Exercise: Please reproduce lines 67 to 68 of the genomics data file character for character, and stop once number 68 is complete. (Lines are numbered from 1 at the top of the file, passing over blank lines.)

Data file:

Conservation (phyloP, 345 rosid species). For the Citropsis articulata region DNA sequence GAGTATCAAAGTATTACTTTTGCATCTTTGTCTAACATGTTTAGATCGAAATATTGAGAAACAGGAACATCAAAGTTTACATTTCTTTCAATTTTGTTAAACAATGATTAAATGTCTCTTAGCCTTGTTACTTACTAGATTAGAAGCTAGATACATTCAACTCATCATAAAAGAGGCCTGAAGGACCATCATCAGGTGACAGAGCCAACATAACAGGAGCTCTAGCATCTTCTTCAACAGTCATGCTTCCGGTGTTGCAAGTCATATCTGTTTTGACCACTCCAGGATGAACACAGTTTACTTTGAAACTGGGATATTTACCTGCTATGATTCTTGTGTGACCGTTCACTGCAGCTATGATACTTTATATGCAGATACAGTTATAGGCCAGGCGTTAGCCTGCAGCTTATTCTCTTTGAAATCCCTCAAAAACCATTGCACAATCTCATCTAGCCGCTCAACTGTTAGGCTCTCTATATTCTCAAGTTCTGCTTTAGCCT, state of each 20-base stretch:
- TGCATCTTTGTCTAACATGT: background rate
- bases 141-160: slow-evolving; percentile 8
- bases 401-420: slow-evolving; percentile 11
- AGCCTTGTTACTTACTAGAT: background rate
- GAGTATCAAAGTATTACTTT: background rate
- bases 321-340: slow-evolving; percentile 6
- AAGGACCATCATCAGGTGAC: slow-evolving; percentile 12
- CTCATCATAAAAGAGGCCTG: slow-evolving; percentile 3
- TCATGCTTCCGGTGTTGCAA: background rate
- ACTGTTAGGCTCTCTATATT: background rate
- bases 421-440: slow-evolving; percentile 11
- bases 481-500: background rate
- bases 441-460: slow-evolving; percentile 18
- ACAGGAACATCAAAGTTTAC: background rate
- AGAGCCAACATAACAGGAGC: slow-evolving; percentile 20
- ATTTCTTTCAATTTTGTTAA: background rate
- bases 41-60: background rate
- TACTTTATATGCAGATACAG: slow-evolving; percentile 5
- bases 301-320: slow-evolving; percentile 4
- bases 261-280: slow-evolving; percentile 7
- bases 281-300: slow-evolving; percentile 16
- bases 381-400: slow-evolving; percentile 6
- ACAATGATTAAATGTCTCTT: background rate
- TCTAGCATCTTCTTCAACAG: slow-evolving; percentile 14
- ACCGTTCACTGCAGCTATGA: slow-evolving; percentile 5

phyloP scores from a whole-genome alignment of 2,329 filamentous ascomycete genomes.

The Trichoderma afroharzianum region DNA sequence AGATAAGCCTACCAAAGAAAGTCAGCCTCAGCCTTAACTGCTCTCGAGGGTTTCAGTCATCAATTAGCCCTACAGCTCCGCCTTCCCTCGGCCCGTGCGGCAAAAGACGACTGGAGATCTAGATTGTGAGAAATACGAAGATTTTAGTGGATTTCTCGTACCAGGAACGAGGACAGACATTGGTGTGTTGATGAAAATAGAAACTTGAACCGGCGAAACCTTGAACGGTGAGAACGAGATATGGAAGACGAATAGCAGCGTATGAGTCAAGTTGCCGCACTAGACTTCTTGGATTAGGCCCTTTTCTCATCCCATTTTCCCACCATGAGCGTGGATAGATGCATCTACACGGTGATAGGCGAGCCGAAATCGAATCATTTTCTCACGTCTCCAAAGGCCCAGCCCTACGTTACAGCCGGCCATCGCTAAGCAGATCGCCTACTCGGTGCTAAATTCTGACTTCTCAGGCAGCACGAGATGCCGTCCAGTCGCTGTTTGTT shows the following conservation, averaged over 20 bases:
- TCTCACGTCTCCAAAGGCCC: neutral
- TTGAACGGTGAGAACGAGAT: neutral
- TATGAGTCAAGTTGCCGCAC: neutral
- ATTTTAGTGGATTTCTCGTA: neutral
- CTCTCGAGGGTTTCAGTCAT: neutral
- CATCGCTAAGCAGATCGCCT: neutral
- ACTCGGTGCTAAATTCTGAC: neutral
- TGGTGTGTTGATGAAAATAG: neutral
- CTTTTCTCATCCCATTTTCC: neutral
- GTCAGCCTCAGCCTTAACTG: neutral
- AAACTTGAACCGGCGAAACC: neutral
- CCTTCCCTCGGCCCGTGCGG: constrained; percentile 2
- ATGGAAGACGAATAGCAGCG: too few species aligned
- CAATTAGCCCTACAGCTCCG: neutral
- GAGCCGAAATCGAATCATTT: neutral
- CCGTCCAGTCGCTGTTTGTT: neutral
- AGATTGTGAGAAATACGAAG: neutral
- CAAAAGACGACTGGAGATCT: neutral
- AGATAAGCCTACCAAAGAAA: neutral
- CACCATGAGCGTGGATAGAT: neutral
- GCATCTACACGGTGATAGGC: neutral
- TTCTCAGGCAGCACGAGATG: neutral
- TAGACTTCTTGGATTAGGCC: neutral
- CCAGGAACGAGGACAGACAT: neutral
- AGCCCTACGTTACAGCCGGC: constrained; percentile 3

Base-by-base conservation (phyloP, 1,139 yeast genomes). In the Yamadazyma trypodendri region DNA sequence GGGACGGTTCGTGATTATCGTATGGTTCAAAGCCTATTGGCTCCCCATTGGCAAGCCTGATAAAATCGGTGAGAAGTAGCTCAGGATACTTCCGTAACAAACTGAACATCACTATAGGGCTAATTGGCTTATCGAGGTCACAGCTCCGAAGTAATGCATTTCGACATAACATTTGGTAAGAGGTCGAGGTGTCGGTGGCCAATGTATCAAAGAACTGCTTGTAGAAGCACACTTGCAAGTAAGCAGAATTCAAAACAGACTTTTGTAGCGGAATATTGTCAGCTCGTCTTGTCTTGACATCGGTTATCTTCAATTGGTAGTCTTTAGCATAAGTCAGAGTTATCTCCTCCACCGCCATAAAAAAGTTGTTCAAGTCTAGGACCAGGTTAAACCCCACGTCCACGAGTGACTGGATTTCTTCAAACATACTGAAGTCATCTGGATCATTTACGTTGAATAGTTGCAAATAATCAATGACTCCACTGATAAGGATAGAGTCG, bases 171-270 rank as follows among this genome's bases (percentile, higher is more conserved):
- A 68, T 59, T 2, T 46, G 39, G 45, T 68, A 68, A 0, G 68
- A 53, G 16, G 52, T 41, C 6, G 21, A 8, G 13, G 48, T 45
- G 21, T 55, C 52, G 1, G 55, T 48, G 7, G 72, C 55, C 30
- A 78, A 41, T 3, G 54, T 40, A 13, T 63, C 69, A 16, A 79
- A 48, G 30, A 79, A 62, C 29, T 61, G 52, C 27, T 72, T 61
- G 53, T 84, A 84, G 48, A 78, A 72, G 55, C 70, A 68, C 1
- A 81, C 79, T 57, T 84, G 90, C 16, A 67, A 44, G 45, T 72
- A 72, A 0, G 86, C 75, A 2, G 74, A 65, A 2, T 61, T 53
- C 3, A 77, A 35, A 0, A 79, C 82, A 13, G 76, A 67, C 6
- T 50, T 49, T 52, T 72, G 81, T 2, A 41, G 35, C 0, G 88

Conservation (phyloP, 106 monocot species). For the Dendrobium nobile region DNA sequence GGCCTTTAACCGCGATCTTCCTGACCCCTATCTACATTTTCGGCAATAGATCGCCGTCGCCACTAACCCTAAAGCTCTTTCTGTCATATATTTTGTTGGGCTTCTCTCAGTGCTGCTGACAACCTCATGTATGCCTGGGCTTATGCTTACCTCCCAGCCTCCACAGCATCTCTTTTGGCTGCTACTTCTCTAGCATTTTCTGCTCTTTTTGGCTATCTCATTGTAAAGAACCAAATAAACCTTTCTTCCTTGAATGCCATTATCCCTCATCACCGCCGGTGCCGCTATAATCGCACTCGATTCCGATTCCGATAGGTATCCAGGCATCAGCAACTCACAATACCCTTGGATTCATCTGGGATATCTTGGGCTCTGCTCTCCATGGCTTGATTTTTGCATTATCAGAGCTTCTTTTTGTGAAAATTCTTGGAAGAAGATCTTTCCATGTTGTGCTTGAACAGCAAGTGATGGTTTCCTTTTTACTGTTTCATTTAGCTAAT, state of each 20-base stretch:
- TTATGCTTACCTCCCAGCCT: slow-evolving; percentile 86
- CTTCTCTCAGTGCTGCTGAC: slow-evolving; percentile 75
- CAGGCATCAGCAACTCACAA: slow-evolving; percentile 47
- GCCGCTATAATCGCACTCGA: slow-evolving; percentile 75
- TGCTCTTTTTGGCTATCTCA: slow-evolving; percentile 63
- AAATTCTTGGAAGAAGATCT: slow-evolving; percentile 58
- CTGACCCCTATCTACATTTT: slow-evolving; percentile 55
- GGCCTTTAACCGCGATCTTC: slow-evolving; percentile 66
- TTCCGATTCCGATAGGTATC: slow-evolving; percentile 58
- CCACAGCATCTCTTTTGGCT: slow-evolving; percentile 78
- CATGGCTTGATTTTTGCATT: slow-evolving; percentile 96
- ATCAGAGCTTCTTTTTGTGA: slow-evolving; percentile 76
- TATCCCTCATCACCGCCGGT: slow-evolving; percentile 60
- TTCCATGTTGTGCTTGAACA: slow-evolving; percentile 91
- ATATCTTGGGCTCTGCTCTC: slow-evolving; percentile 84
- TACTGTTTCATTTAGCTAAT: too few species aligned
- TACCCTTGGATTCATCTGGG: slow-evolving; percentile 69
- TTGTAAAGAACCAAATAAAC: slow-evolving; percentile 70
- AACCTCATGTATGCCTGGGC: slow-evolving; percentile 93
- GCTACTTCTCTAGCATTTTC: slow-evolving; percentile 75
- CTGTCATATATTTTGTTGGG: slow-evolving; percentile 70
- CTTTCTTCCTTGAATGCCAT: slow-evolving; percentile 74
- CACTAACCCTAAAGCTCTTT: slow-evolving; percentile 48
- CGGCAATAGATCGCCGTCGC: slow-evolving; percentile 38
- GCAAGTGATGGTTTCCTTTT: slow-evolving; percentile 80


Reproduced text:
- CTTCTCTCAGTGCTGCTGAC: slow-evolving; percentile 75
- CAGGCATCAGCAACTCACAA: slow-evolving; percentile 47